Crake and ales

Patrick Galbraith hears a rare bird but fails with the rod

Country Notes

This article is taken from the July 2021 issue of The Critic. To get the full magazine why not subscribe? Right now we’re offering five issue for just £10.

In spite of the golden Hebridean sun, the rain was coming down hard. “It all depends what you want,” John Docherty said, standing at the window and looking out over the sea. “What do you want?” The question felt like an uncomfortably existential one. “Well, I want a big sea trout really,” I replied. John shrugged as though to say we all want big sea trout and then told me again that I’d come to North Uist about two months too early.

The fishing was an afterthought. I almost never go north without a fly rod, but I was up on the islands in the hope of hearing a corncrake, a bird that was once ubiquitous throughout Britain but has now been driven out to the periphery by the destruction of its habitat.

Rain when you’re fishing is a good thing, causing insects to rise to the surface and disguising your line landing on the water

I’d arrived the previous day and after a conversation with an old lady digging at the bottom of her croft about the rains that were coming, I decided to sleep out in the hope of hearing my bird before the weather turned.

As I lay in my sleeping bag, shivering as the sun went down, an electric pink gash spread across the sky, and almost as soon as the lapwings stopped crying, I heard my first corncrake, its distinctive “crex crex” rising up from among the marigolds just below me.

From half twelve until one in the morning I slept, but the rest of the night I lay awake listening to the tide going out. The following morning I walked back to the Lochmaddy Hotel and it was either going to be fishing or sitting in my room pretending to write.

“The thing is,” John continued, pointing at the map hanging in the hall, “I could send you to any one of these wee hill lochs and you’d catch dozens of small fish but you should try somewhere like Hosta.” Loch Hosta, by John’s reckoning — and by the reckoning of many Scottish anglers, I’ve since learned — is one of the best brown trout lochs in the world. “You’ll either have the best day’s fishing of your life,” he called after me as I stepped into the rain, “or the worst. Very big fish but not many of them.”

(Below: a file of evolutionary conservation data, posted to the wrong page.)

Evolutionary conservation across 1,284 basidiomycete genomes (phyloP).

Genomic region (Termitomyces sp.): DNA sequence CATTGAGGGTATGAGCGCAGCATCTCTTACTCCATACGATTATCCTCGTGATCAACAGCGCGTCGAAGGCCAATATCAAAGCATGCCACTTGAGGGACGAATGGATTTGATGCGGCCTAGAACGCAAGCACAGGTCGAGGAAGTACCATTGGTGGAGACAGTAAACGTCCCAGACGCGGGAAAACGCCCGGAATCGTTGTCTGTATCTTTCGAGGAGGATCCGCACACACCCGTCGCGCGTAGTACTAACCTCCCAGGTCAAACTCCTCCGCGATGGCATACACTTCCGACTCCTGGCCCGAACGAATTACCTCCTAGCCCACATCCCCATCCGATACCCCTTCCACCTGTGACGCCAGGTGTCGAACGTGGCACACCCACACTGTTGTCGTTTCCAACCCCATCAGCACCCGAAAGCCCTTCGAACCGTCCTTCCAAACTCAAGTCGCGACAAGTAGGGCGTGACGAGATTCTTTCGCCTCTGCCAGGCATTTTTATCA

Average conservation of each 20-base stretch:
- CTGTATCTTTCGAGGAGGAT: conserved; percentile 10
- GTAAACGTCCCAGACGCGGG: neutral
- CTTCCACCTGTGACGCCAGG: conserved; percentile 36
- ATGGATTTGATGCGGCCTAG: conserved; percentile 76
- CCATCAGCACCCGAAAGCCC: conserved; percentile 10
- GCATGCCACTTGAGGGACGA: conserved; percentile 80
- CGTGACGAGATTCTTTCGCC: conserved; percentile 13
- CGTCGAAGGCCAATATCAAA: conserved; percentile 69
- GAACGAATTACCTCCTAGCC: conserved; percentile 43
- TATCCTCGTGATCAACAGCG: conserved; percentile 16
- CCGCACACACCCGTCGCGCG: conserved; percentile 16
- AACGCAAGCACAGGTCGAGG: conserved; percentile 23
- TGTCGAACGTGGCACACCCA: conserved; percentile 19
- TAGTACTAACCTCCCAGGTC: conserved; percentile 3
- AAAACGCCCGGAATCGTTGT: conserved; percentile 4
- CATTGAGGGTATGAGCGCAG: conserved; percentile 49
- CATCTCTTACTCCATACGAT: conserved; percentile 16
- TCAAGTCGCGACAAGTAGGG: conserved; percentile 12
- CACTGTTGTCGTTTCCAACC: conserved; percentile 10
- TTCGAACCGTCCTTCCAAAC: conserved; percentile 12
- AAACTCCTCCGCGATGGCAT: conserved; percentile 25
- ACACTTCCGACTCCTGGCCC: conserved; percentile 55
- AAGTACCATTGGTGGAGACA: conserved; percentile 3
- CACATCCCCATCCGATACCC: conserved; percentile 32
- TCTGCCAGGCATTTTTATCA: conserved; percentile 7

By the time I’d climbed over the barbed wire fence and had put my two lunchtime beers in the water to cool, the rain had stopped coming down quite so hard. Water running down your back is miserable but rain when you’re fishing is a good thing, causing insects to rise to the surface and disguising your line landing on the water.

All morning I fished hard up the north side of the loch, watched over by a cuckoo calling somewhere up the hill behind me. It’s often said that fishing is dull, particularly when there’s nothing on the end of the line, but it requires an intense focus on the water which makes it a deeply intimate way to commune with nature.

After three hours I sat and watched the raindrops splashing on the water

Rich and malty, Old Jock is a proper beer and after two bottles, I was ready to go again, tottering along the bank with warmth and passion. The morning had been a blank but I had every hope for the afternoon and after every cast I imagined my fly, a Soldier Palmer, red and golden feathers, drifting down over the rocks to where the big fish lay. After three hours I sat and watched the raindrops splashing on the water.

Every so often I receive an email from someone inviting me fishing in somewhere like Hampshire. “Not far from London,” they often say. “A lovely hut too, and plenty of big fish.” Well, of course they are, because they were pumped out of a lorry last week. Over the past year, I’ve been reading lots of old sporting books and what strikes me more than anything is that, once upon a time, field sports were tough. Even for the wealthy, it was often a case of going to Norway and knocking on farmers’ doors to inquire about the local salmon river or heading north on a cramped boat in the hope of finding some lodgings and a few grouse. Two years ago, I ended up on a shoot in Suffolk where the owner told us merrily not to bother picking up empty cartridges: “There’s a man will do that for you.”

That evening at the hotel, John wandered into the restaurant. I was on the Old Jocks again. “How was it,” he asked, leaning over the bar. “It all depends what you want,” I replied. I didn’t actually, but I wish I had. Instead I shrugged and told him a tale about a nibble that came to nothing. “As I said,” John shrugged, “either the best day’s fishing of your life or the worst.”

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